Sunday, February 20, 2011

Assessing Member Activity Rates by Percentage Increase in Seminary and Institute Enrollment

For several years the LDS Church has released a summary of seminary and institute attendance for most countries in which the Church has a presence.  Attending seminary or institute provides increased opportunity for members and investigators to enhance their doctrinal understanding of the Church, form friendships with active members, and facilitate regular church attendance.  Noting changing numbers of students enrolled in these Church Education System (CES) programs by country offers insight into change in member activity rates among youth and young adults as many active Latter-day Saint youth and young adults participate in these programs.  The Church does not release member activity statistics, but member activity rates can be ascertained by examining other reported statistics, such as increases in the number of congregations, the formation of stakes, the ratio of membership to congregations, and the percentage of total membership enrolled in seminary and institute.

Below is a list of the countries which experienced at least a 30% increase in CES enrollment between the 2007-2008 and 2009-2010 school years.  Countries with fewer than 100 students enrolled during the 2008-2009 school year have been omitted.  The country name is provided, followed by the percentage increase and the reported number of enrolled students during the 2009-2010 school year.
  1. Ethiopia - 138% - 107
  2. Guyana - 133% - 296
  3. Kenya - 95% - 1,295
  4. Trinidad and Tobago - 92% - 152
  5. Swaziland - 64% - 121
  6. Mongolia - 62% - 1,195
  7. Netherlands - 50% - 581
  8. Republic of Congo - 44% - 720
  9. Czech Republic - 42% - 102
  10. Cameroon - 40% - 192
  11. Tonga - 38% - 2,224
  12. Cote d'Ivoire - 37% - 5,017
  13. Singapore - 33% - 204
  14. Madagascar - 31% - 666
  15. Wales - 31% - 194
  16. Cape Verde - 30% - 573
The percentage increase in students enrolled in CES programs has outpaced the percentage increase for total church membership in each of these countries during this period, which may suggest that in addition to moderate to high rates of convert retention that some inactive members may have been reactivated and are now enrolled in seminary and institute.  Countries with slow or stagnant membership growth listed above (the Netherlands, Czech Republic, Tonga, and Wales) likely experienced strong growth in seminary and institute enrollment from institute and seminary outreach directed towards active members previously not attending classes and inactive or less-active members which have been reactivated and are now attending classes.  Countries which experienced notable increases in CES enrollment between 2008 and 2010 with fewer than 100 students enrolled in 2010 include Saint Vincent and Estonia.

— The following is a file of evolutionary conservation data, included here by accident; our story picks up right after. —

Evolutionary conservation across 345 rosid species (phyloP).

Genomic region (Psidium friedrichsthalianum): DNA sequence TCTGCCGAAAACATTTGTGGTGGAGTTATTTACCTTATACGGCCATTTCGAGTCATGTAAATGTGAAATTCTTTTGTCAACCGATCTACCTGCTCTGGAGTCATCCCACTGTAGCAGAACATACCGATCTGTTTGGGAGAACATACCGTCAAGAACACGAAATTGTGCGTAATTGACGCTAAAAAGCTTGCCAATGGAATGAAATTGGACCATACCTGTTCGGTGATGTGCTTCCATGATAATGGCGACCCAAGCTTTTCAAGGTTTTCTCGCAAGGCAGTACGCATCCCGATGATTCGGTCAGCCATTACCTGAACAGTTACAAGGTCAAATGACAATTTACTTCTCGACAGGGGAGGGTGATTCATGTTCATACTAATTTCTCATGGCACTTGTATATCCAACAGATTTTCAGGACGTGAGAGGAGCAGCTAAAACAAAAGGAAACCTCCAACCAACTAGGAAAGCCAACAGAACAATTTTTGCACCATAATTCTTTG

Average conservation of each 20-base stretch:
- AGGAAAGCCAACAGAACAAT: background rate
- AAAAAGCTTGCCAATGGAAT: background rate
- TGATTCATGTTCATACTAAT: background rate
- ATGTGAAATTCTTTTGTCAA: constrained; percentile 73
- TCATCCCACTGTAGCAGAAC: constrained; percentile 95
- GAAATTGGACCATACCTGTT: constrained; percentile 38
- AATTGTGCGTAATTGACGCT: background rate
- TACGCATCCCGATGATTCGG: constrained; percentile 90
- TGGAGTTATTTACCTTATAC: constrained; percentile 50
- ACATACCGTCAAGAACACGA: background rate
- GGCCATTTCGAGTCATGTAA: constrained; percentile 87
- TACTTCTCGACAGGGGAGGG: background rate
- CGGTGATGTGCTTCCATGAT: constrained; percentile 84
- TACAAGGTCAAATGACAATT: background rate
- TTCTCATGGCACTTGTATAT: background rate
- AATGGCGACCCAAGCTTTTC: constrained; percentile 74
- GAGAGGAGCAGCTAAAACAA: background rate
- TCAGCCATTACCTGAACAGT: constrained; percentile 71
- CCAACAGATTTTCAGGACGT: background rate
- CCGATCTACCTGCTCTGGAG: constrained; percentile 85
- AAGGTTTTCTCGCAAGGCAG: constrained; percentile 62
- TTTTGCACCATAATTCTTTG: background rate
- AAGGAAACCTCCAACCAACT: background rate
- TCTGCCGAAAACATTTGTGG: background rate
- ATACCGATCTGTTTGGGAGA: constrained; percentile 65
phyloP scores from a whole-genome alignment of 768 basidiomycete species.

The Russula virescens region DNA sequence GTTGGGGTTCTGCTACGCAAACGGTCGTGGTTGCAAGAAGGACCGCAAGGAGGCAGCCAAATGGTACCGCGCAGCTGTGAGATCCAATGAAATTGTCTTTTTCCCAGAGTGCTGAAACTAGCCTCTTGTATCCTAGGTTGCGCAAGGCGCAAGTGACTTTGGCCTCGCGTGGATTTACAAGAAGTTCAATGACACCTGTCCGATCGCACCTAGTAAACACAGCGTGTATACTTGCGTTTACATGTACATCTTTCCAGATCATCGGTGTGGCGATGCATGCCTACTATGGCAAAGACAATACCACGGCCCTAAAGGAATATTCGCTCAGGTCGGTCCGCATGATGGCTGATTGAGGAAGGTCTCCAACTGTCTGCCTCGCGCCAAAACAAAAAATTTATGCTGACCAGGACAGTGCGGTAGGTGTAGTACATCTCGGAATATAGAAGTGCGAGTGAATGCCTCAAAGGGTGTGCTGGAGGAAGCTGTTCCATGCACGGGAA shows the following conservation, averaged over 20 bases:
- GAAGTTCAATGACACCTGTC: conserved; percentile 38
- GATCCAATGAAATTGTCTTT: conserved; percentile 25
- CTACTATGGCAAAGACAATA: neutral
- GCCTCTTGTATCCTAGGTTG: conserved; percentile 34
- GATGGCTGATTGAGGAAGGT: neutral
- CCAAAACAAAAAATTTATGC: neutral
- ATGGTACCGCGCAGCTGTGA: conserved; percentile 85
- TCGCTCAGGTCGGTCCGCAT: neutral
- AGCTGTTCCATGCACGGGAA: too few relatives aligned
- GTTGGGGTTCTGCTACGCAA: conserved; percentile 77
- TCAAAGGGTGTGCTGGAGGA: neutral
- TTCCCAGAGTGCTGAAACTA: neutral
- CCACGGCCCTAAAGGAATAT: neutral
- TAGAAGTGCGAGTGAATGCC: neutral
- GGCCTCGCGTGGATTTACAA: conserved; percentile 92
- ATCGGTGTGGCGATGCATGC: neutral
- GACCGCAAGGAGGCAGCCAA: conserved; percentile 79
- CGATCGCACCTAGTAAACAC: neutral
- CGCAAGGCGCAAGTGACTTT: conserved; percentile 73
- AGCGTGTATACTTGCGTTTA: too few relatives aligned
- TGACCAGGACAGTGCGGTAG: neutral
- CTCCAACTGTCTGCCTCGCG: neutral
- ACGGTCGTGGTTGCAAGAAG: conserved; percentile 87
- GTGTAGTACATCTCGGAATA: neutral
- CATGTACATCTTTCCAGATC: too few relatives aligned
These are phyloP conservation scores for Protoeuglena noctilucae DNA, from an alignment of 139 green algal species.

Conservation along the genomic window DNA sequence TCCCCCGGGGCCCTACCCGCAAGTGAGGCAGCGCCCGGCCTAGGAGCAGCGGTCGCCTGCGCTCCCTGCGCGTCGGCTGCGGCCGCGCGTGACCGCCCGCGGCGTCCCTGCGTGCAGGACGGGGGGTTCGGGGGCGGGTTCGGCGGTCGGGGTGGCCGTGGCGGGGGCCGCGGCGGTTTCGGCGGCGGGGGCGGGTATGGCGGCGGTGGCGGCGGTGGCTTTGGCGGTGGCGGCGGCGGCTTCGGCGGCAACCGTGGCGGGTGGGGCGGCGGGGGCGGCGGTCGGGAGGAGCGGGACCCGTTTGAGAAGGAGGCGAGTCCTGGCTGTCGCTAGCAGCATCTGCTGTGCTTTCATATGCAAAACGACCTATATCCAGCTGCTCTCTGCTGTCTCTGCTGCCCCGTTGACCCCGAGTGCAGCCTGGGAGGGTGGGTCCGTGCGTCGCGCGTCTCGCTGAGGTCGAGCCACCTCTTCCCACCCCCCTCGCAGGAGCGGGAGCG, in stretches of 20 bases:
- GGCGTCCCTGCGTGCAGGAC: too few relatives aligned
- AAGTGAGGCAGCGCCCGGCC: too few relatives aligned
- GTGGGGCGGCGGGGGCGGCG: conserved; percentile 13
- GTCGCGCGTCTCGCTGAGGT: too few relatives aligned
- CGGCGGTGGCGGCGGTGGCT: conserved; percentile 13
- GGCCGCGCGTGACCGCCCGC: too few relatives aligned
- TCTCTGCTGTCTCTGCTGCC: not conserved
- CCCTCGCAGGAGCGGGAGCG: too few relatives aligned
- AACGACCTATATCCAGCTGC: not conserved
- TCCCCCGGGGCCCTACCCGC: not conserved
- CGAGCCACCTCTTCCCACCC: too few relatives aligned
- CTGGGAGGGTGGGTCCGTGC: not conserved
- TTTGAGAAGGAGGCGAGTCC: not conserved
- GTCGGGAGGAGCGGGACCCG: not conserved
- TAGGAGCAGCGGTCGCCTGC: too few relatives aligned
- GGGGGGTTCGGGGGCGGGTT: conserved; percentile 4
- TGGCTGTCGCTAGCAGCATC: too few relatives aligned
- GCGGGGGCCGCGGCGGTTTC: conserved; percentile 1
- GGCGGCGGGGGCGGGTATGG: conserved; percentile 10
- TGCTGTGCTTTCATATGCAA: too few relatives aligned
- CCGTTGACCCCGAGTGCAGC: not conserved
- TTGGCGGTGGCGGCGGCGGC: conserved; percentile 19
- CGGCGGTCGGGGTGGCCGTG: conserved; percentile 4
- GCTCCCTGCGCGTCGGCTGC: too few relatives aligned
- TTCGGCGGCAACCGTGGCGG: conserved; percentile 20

It is important to note that enrollment in seminary and institute for students does not guarantee that students attend church meetings regularly or follow LDS teachings, but enrollment in these programs indicates that these members affiliate themselves with the Church and more than often are actively participating in other church programs.

4 comments:

Tom said...

Great to see part of the UK pop up on this list, something positive at last.

The United Kingdom has well established and mature leadership, strong family structures and high birth rates. Each mission gets a fairly number of baptisms each year too.